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Showing posts from 2010

Where to put named queries in JPA?

JPA provides multiple ways to obtain entities. There is a very simple programmatic API that allows us to get an entity by ID, there's a more elaborate one called the Criteria API and then there's a query language called JPQL (Java Persistence Query Language). JPQL is an object oriented query language that is based on the simplicity of SQL, but works directly on objects and their properties. The problem with such a language that's used inside another language (Java) is where to store the query definition. Traditionally there have been 2 solutions: Store the definitions in annotations on some entity.Construct strings holding the definitions inline in your Java code. The first solution is called a Named Query in JPA, it looks like this: @NamedQueries(value={ @NamedQuery( name = "Website.getWebsiteByUserId", query="select website from Website website where website.userId = :userId") @NamedQuery(...) }) @Entity public class Website { ..…

Facelets and legacy JSP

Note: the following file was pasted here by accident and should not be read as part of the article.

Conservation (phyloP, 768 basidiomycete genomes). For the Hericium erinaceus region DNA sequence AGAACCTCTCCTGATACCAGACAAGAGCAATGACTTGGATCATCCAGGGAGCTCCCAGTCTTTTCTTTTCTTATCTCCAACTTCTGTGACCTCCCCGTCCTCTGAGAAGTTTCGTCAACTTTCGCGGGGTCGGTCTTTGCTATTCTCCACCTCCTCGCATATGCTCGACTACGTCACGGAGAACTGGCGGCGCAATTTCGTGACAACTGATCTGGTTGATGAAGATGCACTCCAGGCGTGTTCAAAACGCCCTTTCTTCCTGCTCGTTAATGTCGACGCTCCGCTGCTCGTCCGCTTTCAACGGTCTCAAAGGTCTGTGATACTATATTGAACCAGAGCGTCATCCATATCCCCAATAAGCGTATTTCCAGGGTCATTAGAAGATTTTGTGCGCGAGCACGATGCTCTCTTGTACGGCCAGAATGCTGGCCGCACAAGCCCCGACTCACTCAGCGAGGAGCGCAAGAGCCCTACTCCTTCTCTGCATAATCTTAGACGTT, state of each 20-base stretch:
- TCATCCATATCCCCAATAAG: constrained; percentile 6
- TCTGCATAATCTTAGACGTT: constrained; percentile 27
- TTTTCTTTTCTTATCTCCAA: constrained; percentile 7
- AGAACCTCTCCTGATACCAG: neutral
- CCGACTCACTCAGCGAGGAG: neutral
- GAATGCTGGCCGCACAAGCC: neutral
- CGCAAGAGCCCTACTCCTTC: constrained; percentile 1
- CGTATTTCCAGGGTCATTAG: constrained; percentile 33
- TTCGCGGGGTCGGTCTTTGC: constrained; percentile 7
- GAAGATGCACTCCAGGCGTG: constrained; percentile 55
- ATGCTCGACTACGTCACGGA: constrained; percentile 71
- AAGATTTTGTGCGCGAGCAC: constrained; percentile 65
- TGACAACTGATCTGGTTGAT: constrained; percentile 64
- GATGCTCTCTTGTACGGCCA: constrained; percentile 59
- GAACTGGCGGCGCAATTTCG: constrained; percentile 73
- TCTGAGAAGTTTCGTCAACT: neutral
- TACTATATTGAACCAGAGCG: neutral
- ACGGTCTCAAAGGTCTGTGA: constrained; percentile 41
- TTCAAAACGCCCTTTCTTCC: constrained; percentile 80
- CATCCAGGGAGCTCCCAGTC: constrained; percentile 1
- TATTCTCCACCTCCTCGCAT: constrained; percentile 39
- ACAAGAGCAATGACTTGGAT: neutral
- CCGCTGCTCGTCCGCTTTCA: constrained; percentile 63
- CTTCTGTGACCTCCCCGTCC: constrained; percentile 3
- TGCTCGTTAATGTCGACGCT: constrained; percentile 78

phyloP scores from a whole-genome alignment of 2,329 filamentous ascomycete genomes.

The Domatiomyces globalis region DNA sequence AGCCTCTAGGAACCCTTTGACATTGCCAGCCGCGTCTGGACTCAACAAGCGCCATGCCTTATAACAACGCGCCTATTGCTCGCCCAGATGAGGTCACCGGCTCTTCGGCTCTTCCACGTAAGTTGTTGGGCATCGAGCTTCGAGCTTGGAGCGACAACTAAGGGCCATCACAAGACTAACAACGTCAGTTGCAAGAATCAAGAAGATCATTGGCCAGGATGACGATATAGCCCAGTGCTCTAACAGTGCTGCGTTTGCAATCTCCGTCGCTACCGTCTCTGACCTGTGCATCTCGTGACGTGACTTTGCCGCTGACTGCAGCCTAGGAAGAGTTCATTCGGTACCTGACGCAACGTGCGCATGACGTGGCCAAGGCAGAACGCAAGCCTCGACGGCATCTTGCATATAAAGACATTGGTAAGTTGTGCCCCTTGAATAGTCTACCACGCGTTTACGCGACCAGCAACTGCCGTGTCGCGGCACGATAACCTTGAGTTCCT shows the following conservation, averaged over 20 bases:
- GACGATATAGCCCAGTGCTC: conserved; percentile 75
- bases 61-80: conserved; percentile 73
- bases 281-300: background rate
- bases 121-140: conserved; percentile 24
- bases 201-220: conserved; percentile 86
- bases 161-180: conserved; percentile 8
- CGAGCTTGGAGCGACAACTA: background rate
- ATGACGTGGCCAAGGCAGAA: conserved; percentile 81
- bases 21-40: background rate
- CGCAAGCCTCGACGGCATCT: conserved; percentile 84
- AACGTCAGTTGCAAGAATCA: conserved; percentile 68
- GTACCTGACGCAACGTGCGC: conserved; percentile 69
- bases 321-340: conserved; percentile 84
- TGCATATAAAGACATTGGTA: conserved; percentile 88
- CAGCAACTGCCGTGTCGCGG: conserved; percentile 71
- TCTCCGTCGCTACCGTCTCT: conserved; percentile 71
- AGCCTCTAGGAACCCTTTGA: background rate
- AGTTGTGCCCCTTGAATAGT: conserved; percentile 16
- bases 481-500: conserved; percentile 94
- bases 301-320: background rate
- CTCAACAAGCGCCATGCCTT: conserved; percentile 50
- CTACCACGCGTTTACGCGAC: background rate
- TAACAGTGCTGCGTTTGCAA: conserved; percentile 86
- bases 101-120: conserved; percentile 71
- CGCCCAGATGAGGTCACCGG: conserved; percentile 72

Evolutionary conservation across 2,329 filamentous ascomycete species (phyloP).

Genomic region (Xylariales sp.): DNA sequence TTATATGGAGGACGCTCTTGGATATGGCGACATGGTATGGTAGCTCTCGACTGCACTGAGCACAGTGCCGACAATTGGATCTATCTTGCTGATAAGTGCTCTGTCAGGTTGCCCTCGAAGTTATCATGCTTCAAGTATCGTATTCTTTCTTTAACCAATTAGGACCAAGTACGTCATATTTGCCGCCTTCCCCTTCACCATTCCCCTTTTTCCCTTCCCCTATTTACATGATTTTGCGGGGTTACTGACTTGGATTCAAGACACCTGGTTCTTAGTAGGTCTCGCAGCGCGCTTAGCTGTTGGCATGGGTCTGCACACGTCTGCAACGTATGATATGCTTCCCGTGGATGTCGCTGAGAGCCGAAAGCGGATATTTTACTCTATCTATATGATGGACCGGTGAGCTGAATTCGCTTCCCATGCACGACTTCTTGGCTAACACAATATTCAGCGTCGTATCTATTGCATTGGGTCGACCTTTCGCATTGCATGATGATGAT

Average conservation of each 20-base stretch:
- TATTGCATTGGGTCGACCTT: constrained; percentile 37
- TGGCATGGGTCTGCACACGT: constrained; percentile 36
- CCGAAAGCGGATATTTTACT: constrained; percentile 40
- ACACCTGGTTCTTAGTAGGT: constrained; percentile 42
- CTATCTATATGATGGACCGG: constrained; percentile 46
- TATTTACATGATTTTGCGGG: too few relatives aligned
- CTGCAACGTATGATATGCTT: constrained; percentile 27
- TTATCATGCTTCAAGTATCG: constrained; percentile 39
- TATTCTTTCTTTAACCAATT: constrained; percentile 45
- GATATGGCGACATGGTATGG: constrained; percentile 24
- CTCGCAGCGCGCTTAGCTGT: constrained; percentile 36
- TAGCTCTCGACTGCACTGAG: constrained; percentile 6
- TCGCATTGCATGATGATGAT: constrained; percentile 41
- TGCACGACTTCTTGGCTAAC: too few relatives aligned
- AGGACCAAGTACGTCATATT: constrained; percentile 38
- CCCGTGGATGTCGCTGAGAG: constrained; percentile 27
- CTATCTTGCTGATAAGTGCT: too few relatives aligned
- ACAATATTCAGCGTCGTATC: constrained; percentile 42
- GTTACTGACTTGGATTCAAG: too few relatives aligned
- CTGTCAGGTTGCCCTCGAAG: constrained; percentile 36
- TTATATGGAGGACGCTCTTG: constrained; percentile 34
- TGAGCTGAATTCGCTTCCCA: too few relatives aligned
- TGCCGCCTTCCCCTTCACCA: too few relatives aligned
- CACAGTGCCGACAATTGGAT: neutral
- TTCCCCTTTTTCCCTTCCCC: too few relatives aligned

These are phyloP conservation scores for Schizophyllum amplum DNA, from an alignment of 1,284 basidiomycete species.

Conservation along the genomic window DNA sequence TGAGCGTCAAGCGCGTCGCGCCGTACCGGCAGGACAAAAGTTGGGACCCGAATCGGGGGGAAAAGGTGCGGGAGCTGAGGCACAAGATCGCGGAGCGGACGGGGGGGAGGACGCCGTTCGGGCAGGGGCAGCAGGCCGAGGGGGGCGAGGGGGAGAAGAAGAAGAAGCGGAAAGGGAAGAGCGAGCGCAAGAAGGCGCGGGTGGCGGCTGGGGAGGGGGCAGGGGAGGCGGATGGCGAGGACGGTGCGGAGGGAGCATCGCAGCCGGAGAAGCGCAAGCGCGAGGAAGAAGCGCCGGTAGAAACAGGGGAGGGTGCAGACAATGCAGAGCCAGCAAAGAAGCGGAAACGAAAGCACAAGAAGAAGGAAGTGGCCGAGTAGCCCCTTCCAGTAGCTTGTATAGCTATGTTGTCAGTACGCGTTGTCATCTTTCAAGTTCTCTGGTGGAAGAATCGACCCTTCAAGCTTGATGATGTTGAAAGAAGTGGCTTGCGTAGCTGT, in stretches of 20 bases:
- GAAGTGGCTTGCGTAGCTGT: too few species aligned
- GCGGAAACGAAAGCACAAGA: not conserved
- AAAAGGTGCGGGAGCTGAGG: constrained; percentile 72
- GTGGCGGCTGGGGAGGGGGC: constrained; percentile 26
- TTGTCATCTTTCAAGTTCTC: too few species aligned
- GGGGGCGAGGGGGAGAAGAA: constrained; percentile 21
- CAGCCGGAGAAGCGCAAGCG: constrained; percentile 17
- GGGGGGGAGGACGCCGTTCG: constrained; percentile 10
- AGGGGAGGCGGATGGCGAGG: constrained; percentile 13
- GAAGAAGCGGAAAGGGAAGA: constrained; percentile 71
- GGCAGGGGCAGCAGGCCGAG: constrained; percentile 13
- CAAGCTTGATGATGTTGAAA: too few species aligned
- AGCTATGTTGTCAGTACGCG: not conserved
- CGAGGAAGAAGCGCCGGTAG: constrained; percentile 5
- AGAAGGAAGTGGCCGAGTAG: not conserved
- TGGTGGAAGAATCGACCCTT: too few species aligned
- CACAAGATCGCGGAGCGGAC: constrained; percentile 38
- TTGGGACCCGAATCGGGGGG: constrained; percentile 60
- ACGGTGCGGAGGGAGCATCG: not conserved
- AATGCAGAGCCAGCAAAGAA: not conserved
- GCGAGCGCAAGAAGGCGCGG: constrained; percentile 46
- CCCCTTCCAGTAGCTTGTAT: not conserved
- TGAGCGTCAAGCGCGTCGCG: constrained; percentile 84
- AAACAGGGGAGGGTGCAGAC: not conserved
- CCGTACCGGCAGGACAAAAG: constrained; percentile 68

It's well known that Facelets is the far superior technology when it comes to authoring pages using JSF. By default, Facelets has no provisions to include content from JSP pages, or Servlets for that matter. Normally this really isn't needed. Facelets provides a better and clearer templating mechanism than what JSP has ever offered. Facelets & JSP in one app However, when migrating a large application you might have to run a while in mixed-mode, that is running with both Facelets and JSP pages in a single application. It ain't pretty, but it is explicitly supported. Ever wondered why you are forced to use prefix mapping for this? Well, the Facelets view handler delegates to the default view handler for createView, which transforms a view ID suffix like .jsf or .xhtml to a default one (e.g. .jsp), but leaves the suffix alone when using a prefix mapping like /faces/*. The Facelets viewhandler later decides to handle a request itself or delegate again to the default view…